نتیجه گیری انگلیسی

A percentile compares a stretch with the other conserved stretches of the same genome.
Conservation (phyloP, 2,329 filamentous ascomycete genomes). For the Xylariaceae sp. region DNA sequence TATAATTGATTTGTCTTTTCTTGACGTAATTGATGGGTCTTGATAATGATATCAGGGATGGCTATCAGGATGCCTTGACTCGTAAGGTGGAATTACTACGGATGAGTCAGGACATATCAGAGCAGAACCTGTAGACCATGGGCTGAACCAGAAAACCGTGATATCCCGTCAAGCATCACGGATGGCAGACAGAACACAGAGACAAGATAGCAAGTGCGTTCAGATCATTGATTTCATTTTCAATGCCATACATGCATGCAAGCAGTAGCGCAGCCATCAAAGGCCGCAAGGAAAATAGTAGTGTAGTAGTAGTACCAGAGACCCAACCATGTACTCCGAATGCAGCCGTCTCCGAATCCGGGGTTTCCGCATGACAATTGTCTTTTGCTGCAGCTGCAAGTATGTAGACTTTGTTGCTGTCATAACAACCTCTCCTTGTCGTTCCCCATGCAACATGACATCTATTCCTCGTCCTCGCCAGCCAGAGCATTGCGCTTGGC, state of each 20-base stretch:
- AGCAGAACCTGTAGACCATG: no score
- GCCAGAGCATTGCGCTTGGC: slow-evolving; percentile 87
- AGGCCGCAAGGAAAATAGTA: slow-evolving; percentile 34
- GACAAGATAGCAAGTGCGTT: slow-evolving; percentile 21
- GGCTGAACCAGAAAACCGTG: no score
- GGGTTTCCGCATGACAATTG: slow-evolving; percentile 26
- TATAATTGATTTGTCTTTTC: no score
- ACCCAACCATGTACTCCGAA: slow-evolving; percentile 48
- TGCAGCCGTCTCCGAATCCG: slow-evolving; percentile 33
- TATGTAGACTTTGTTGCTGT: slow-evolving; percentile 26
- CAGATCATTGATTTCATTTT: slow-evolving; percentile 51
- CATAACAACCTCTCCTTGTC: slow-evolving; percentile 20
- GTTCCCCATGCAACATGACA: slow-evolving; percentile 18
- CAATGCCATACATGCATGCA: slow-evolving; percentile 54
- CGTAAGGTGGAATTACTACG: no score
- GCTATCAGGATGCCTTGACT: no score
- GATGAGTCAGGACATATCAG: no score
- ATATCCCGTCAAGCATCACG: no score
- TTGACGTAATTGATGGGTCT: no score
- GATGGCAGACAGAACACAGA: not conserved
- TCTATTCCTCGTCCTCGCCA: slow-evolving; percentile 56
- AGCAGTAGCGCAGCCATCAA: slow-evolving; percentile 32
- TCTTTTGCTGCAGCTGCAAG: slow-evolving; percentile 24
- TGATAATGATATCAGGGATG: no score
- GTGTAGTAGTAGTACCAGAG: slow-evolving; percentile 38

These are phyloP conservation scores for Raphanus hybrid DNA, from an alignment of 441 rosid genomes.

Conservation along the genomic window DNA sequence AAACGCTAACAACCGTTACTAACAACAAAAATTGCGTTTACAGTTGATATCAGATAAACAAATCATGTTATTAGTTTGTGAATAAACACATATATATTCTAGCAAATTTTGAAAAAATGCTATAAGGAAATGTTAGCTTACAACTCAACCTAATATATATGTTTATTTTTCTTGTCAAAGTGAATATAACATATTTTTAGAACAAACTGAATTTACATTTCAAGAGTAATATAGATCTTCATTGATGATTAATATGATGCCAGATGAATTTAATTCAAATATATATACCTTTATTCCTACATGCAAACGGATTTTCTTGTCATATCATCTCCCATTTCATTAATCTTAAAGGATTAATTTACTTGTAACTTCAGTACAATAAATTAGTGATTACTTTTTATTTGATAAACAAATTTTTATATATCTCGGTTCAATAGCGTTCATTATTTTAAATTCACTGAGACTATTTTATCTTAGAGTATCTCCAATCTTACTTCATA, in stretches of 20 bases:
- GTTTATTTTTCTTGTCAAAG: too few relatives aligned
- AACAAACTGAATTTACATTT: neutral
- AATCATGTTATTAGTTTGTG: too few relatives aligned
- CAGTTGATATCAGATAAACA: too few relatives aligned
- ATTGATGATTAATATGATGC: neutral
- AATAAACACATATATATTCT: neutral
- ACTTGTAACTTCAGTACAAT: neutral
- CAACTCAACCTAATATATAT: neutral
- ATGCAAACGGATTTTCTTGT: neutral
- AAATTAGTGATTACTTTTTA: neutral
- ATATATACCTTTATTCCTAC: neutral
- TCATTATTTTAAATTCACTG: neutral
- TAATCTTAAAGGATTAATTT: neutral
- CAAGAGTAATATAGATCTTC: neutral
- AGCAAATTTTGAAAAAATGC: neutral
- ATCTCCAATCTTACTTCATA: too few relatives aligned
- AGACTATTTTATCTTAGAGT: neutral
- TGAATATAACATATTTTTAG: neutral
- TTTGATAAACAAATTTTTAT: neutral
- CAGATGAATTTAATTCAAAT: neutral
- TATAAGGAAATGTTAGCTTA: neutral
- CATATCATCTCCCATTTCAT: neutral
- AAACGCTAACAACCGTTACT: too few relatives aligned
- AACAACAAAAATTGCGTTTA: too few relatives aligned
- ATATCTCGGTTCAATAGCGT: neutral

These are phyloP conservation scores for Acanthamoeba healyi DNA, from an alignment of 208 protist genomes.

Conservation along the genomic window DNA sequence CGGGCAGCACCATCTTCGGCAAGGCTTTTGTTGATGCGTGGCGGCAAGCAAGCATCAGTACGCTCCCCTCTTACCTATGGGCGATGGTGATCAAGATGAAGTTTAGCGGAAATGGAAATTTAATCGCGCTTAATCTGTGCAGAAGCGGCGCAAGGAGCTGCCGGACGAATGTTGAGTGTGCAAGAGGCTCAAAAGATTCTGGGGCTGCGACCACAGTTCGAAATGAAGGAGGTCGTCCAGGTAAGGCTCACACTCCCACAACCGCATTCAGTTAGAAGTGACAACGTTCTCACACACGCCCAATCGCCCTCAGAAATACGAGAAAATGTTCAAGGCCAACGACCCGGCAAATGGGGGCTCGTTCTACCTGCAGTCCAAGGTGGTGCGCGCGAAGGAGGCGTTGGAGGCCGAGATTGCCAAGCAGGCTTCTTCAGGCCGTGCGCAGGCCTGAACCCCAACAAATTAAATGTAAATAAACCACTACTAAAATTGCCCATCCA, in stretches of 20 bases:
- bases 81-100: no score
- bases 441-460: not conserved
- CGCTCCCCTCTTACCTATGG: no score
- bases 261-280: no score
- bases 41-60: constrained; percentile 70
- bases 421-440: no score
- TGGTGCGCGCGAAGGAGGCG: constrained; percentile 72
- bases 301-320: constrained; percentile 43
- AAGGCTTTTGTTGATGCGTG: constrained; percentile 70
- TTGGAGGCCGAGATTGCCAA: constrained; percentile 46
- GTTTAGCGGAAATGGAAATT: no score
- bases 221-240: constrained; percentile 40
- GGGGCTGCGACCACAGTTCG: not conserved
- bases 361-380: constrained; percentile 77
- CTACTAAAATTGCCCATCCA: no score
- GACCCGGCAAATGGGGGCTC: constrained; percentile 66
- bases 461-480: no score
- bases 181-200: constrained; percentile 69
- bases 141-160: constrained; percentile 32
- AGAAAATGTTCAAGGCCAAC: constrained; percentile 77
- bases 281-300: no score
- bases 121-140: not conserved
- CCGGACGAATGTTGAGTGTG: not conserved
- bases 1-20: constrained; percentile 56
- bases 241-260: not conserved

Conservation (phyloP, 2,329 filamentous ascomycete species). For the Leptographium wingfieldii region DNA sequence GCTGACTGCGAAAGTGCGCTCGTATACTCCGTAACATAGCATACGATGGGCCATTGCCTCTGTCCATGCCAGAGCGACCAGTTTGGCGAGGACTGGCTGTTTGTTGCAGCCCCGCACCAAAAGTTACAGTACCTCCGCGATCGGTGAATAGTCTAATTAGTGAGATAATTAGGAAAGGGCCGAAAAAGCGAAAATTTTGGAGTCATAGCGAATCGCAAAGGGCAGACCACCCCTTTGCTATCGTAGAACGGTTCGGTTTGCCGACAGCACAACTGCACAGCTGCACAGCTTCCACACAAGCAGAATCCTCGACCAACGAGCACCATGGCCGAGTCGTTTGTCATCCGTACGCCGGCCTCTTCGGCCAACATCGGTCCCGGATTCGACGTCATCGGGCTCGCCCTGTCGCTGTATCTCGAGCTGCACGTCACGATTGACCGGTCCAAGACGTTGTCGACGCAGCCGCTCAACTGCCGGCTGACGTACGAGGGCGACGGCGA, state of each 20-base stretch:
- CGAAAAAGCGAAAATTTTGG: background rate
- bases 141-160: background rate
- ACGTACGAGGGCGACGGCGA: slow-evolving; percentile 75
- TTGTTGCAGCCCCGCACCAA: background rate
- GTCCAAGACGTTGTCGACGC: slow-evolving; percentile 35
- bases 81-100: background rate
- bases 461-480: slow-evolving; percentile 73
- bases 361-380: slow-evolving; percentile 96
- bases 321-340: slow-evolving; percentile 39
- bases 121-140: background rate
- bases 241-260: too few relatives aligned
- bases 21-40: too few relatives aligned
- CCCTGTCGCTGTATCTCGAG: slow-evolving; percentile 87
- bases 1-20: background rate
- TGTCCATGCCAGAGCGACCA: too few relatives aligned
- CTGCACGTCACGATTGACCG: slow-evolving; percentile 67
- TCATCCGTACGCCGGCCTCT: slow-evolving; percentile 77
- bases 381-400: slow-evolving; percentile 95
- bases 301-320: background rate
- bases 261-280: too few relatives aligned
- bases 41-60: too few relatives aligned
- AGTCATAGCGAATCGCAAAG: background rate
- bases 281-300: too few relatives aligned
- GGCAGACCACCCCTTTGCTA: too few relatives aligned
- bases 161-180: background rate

The purpose of this study was to identify the different forms of fit used in the strategy-MAS area and to explore the extent to which they have been, and can be, related to each other. Our review of 10 studies in the area shows that three studies in the sample were, rightfully, isolated “islands” either because at the date of publication they could not be related to other strategy-MAS studies, or because their specific form of fit could only be related with difficulty to the forms used in earlier studies (see Chenhall & Langefield-Smith, 1998, Khandwalla, 1972 and Miles & Snow, 1978). In the remaining seven articles, either findings were related to other studies based on alternative forms of fit, or several forms of fit were used within the scope of the one article. In two articles, comparisons were made between a Cartesian and a Configuration form of fit ( Govindarajan, 1988 and Simons, 1987). In Govindarajan (1988), the author discussed the different meanings of fit, although we have argued that he did not fully recognize the problems associated with comparing the two forms. In our opinion, it makes no sense to relate results based on a Cartesian form of fit to results based on a Configuration form of fit, since the difference between the two forms is paradigmatic. It stems from the conflict between a reductionistic and a holistic understanding of organizations and their environment. We found four articles where comparisons had been undertaken between a Congruence and a Contingency form of fit. Overall, it was presumed that fit in one form implies fit in the other form. In one article (Simons, 1987), this assumption was verified, but in two articles ( Bouwens & Abernethy, 2000 and Abernethy & Lillis, 1995), it was found that the two forms of fit did not coexist. In the fourth article (Abernethy & Lillis, 1995), the results were mixed. In our view, comparisons between Congruence and Contingency studies may be valuable. As Drazin and Van de Ven (1985) pointed out, some dimensions of organizational design may be adapted to context as the result of macro-switching rules imposed by top management, while other dimensions are the subject of subunit discretion. However, if applied to the same set of variables, we should not expect the two forms to coincide. Rather, the opposite result is consistent and even likely. In the present study, we found four examples where comparisons were made between a moderation and a mediation form of fit ( Abernethy & Lillis, 1995, Bouwens & Abernethy, 2000, Chong & Chong, 1997 and Perera et al., 1997). Since these forms represent competing ways of modelling relationships between variables, only one can be correct in a particular situation. That is, either strategy and MAS are theoretically related concepts (as depicted in a mediation model), or they are not (as implied by a moderation model). If both models give significant results, this should be interpreted as contradictory, not the converse. In two of the articles, comparisons were undertaken between a strength and a form variant of fit ( Abernethy & Guthrie, 1994 and Abernethy & Lillis, 1995). Strength was conceptualized as a significant difference in correlation coefficients between MAS and performance across different strategic types, while form was depicted as a significant interaction term in a moderated regression analysis. In our view, it makes no sense to relate results based on one form to those of the other. The argument is twofold. First, the theoretical implications are very different (see Strength vs. form). Second, there is no reason to expect that results based on the two forms of fit should concur. Again, the sign of the correlation coefficient is an indicator of form in that it depicts the direction of the relationship. However, it must be remembered that a significant correlation between variables does not necessarily imply that the regression slopes differ significantly from zero. The evidence reviewed in this paper shows that very different conceptualizations of fit have been used and that very few researchers fully acknowledge the difficulties of relating different forms to each other. As a result, some researchers claim that their results are contradictory when this is not necessarily the case, while others incorrectly argue that their results are strongly supported by former studies. In our view, the results suggest that future theory building and testing in the accounting control area would benefit if the following two items were considered. First, specify whether a Cartesian or a Configuration approach has been adopted. Our argument is that the differences between these approaches are paradigmatic and, accordingly, references to the existing literature should only be done within each school of thought. If both approaches to fit are included in one and the same study, the research task should be to explore and contrast the predictive power of each approach, rather than to search for complementary information. Second, within the scope of each paradigm, future studies should discuss explicitly whether and how the particular form of fit used can be related to studies that have adopted other forms.